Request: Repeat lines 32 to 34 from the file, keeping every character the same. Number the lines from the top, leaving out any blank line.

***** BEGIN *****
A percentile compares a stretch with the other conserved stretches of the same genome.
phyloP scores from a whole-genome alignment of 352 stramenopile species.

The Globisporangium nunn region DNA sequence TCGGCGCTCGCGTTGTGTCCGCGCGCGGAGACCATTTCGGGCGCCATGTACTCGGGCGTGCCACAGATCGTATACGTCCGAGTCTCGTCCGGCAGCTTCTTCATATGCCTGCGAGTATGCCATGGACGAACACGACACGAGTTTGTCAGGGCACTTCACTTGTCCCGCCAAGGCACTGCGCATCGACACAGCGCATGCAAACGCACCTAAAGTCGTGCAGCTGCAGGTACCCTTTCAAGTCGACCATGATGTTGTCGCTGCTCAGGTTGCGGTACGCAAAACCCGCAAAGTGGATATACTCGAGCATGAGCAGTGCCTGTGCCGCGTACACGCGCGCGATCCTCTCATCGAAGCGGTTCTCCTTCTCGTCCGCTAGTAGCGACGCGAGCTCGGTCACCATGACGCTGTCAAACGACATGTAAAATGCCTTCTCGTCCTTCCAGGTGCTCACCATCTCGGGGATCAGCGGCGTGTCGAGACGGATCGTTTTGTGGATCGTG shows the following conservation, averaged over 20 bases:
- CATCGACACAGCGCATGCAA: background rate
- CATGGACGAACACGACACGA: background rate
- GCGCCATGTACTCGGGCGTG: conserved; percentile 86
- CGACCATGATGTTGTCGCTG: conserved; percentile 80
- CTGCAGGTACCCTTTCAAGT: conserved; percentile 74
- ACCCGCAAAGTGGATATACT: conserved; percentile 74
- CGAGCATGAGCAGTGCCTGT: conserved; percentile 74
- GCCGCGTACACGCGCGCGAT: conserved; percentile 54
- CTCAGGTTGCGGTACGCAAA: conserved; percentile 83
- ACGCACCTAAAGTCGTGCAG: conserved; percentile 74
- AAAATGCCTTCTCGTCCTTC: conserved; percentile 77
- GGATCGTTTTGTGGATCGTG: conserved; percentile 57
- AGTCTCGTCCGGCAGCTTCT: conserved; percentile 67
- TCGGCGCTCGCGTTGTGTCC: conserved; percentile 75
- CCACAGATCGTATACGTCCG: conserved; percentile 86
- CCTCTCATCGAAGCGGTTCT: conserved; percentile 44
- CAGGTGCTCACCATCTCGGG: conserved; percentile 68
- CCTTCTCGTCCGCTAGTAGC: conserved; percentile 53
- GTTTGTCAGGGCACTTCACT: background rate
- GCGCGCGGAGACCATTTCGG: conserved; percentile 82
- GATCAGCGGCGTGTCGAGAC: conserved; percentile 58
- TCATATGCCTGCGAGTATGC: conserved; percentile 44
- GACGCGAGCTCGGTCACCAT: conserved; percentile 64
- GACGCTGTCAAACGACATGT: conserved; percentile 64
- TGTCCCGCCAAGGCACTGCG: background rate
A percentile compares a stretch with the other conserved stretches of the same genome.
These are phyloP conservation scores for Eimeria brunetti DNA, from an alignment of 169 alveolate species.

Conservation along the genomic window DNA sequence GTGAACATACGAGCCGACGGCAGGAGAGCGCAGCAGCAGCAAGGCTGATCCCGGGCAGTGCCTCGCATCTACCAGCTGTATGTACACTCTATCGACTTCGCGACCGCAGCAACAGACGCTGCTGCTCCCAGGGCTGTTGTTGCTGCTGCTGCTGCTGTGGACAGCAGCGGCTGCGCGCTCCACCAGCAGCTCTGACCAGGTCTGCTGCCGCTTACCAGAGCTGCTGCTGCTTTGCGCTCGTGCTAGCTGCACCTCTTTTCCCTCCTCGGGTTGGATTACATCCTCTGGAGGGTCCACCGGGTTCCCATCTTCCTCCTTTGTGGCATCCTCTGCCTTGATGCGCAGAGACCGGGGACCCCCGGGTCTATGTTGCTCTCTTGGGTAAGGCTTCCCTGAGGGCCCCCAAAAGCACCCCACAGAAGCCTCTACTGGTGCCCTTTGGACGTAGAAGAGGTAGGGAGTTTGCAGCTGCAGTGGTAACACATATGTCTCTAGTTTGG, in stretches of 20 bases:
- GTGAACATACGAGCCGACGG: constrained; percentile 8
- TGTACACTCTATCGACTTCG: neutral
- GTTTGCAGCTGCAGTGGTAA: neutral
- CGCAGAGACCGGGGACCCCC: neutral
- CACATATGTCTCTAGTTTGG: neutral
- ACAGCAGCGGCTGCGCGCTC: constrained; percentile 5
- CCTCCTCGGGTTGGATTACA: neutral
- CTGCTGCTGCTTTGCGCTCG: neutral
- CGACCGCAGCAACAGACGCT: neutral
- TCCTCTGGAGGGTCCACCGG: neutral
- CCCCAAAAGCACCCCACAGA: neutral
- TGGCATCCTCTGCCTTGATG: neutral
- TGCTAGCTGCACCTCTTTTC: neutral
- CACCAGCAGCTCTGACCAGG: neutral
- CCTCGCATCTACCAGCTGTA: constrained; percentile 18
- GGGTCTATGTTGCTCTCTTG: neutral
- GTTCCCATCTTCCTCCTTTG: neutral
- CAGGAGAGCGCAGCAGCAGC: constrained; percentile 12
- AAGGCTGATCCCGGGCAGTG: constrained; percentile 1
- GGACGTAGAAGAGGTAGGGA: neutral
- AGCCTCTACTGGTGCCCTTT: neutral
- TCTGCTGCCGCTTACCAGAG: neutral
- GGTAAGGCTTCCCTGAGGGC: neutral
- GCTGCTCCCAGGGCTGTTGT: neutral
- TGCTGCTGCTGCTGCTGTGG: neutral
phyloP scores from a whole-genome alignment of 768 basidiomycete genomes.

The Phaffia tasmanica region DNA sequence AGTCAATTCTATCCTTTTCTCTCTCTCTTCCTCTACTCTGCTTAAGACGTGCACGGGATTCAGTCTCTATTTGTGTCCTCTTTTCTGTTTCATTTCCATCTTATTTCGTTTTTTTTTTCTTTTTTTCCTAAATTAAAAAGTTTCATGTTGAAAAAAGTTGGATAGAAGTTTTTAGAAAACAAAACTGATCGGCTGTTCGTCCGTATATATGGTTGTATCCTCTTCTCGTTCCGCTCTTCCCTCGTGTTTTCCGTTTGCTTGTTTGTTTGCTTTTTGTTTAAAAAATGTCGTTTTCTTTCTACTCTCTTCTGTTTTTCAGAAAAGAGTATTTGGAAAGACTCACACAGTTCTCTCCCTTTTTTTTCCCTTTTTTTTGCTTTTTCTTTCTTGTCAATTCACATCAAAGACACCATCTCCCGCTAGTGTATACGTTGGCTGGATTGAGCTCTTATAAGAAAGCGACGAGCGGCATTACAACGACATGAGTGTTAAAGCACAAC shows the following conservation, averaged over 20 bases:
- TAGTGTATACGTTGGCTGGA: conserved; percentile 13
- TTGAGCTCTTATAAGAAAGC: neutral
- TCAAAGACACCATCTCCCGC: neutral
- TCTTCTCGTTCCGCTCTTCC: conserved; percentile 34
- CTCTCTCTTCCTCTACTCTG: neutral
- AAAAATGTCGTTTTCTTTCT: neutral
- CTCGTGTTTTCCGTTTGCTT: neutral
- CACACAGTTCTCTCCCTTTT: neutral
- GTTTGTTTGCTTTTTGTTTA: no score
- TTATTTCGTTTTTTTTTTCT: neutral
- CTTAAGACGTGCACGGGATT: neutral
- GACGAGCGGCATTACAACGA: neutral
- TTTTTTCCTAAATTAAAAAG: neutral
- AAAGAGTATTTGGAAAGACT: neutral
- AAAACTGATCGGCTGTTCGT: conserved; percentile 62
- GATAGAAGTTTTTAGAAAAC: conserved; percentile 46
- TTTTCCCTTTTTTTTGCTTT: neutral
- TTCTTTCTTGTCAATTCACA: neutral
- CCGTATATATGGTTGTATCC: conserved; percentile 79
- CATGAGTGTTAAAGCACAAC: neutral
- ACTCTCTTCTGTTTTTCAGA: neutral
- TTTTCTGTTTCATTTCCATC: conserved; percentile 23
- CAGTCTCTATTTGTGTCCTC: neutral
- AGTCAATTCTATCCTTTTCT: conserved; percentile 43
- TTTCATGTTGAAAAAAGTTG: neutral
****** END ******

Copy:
- GTGAACATACGAGCCGACGG: constrained; percentile 8
- TGTACACTCTATCGACTTCG: neutral
- GTTTGCAGCTGCAGTGGTAA: neutral